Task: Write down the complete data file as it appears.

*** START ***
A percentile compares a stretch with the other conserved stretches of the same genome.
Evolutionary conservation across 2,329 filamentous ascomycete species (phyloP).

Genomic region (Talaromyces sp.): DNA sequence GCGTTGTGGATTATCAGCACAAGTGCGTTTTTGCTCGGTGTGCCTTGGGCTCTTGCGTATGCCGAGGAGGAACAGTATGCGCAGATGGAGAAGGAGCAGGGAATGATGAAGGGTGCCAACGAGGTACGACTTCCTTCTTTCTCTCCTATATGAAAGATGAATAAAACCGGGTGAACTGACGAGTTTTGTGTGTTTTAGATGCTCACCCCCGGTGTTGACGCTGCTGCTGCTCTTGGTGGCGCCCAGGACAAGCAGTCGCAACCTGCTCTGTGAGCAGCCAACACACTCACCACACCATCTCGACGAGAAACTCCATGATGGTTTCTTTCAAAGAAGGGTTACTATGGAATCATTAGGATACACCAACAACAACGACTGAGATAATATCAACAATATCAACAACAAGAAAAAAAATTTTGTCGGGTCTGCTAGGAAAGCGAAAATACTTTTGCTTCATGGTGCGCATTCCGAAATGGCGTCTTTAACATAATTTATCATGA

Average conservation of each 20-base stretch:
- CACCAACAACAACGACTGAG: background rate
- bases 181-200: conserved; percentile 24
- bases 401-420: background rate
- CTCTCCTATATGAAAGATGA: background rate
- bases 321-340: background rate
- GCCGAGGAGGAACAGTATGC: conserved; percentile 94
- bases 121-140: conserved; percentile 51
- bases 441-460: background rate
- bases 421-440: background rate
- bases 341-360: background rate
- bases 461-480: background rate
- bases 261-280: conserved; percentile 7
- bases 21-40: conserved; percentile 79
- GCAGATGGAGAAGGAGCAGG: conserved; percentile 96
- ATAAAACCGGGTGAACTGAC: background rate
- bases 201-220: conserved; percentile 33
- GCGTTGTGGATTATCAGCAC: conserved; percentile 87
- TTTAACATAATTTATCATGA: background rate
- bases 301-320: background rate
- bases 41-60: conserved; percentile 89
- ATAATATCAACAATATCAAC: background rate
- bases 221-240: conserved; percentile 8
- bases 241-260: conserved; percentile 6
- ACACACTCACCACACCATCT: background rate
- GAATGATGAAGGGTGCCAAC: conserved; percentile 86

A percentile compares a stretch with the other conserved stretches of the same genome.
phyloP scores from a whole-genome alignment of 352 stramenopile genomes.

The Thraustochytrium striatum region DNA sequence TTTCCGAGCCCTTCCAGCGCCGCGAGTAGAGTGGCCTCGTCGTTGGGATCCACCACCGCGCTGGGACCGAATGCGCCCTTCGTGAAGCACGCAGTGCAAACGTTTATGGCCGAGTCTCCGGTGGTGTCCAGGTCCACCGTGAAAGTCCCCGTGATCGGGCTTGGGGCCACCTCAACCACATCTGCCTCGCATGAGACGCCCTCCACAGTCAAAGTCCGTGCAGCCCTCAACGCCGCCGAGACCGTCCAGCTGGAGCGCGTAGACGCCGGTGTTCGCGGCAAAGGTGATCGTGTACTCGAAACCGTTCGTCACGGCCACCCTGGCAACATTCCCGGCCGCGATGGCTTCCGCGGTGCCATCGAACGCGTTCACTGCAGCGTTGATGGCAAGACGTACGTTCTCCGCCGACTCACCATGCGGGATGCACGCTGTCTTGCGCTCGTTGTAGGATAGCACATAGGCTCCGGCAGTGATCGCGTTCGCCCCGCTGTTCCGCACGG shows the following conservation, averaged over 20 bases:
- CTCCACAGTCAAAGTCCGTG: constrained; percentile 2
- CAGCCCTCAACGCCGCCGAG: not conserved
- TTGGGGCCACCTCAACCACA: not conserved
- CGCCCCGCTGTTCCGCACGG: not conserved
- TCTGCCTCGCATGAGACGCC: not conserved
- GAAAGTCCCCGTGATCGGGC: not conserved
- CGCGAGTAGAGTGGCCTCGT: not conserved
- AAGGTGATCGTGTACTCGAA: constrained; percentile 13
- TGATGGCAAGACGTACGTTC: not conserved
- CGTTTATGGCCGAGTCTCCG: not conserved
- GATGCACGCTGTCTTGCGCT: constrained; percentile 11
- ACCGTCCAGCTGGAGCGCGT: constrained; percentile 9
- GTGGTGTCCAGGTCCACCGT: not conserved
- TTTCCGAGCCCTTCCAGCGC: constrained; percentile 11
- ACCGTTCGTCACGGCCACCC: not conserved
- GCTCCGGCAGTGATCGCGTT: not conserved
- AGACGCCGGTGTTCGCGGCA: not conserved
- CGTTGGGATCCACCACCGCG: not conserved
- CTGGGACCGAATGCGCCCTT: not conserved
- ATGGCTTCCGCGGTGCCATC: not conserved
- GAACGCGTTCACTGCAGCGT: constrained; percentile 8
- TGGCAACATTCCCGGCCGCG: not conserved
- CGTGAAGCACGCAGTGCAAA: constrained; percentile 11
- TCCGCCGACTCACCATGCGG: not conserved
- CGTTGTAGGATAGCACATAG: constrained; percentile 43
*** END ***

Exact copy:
A percentile compares a stretch with the other conserved stretches of the same genome.
Evolutionary conservation across 2,329 filamentous ascomycete species (phyloP).

Genomic region (Talaromyces sp.): DNA sequence GCGTTGTGGATTATCAGCACAAGTGCGTTTTTGCTCGGTGTGCCTTGGGCTCTTGCGTATGCCGAGGAGGAACAGTATGCGCAGATGGAGAAGGAGCAGGGAATGATGAAGGGTGCCAACGAGGTACGACTTCCTTCTTTCTCTCCTATATGAAAGATGAATAAAACCGGGTGAACTGACGAGTTTTGTGTGTTTTAGATGCTCACCCCCGGTGTTGACGCTGCTGCTGCTCTTGGTGGCGCCCAGGACAAGCAGTCGCAACCTGCTCTGTGAGCAGCCAACACACTCACCACACCATCTCGACGAGAAACTCCATGATGGTTTCTTTCAAAGAAGGGTTACTATGGAATCATTAGGATACACCAACAACAACGACTGAGATAATATCAACAATATCAACAACAAGAAAAAAAATTTTGTCGGGTCTGCTAGGAAAGCGAAAATACTTTTGCTTCATGGTGCGCATTCCGAAATGGCGTCTTTAACATAATTTATCATGA

Average conservation of each 20-base stretch:
- CACCAACAACAACGACTGAG: background rate
- bases 181-200: conserved; percentile 24
- bases 401-420: background rate
- CTCTCCTATATGAAAGATGA: background rate
- bases 321-340: background rate
- GCCGAGGAGGAACAGTATGC: conserved; percentile 94
- bases 121-140: conserved; percentile 51
- bases 441-460: background rate
- bases 421-440: background rate
- bases 341-360: background rate
- bases 461-480: background rate
- bases 261-280: conserved; percentile 7
- bases 21-40: conserved; percentile 79
- GCAGATGGAGAAGGAGCAGG: conserved; percentile 96
- ATAAAACCGGGTGAACTGAC: background rate
- bases 201-220: conserved; percentile 33
- GCGTTGTGGATTATCAGCAC: conserved; percentile 87
- TTTAACATAATTTATCATGA: background rate
- bases 301-320: background rate
- bases 41-60: conserved; percentile 89
- ATAATATCAACAATATCAAC: background rate
- bases 221-240: conserved; percentile 8
- bases 241-260: conserved; percentile 6
- ACACACTCACCACACCATCT: background rate
- GAATGATGAAGGGTGCCAAC: conserved; percentile 86

A percentile compares a stretch with the other conserved stretches of the same genome.
phyloP scores from a whole-genome alignment of 352 stramenopile genomes.

The Thraustochytrium striatum region DNA sequence TTTCCGAGCCCTTCCAGCGCCGCGAGTAGAGTGGCCTCGTCGTTGGGATCCACCACCGCGCTGGGACCGAATGCGCCCTTCGTGAAGCACGCAGTGCAAACGTTTATGGCCGAGTCTCCGGTGGTGTCCAGGTCCACCGTGAAAGTCCCCGTGATCGGGCTTGGGGCCACCTCAACCACATCTGCCTCGCATGAGACGCCCTCCACAGTCAAAGTCCGTGCAGCCCTCAACGCCGCCGAGACCGTCCAGCTGGAGCGCGTAGACGCCGGTGTTCGCGGCAAAGGTGATCGTGTACTCGAAACCGTTCGTCACGGCCACCCTGGCAACATTCCCGGCCGCGATGGCTTCCGCGGTGCCATCGAACGCGTTCACTGCAGCGTTGATGGCAAGACGTACGTTCTCCGCCGACTCACCATGCGGGATGCACGCTGTCTTGCGCTCGTTGTAGGATAGCACATAGGCTCCGGCAGTGATCGCGTTCGCCCCGCTGTTCCGCACGG shows the following conservation, averaged over 20 bases:
- CTCCACAGTCAAAGTCCGTG: constrained; percentile 2
- CAGCCCTCAACGCCGCCGAG: not conserved
- TTGGGGCCACCTCAACCACA: not conserved
- CGCCCCGCTGTTCCGCACGG: not conserved
- TCTGCCTCGCATGAGACGCC: not conserved
- GAAAGTCCCCGTGATCGGGC: not conserved
- CGCGAGTAGAGTGGCCTCGT: not conserved
- AAGGTGATCGTGTACTCGAA: constrained; percentile 13
- TGATGGCAAGACGTACGTTC: not conserved
- CGTTTATGGCCGAGTCTCCG: not conserved
- GATGCACGCTGTCTTGCGCT: constrained; percentile 11
- ACCGTCCAGCTGGAGCGCGT: constrained; percentile 9
- GTGGTGTCCAGGTCCACCGT: not conserved
- TTTCCGAGCCCTTCCAGCGC: constrained; percentile 11
- ACCGTTCGTCACGGCCACCC: not conserved
- GCTCCGGCAGTGATCGCGTT: not conserved
- AGACGCCGGTGTTCGCGGCA: not conserved
- CGTTGGGATCCACCACCGCG: not conserved
- CTGGGACCGAATGCGCCCTT: not conserved
- ATGGCTTCCGCGGTGCCATC: not conserved
- GAACGCGTTCACTGCAGCGT: constrained; percentile 8
- TGGCAACATTCCCGGCCGCG: not conserved
- CGTGAAGCACGCAGTGCAAA: constrained; percentile 11
- TCCGCCGACTCACCATGCGG: not conserved
- CGTTGTAGGATAGCACATAG: constrained; percentile 43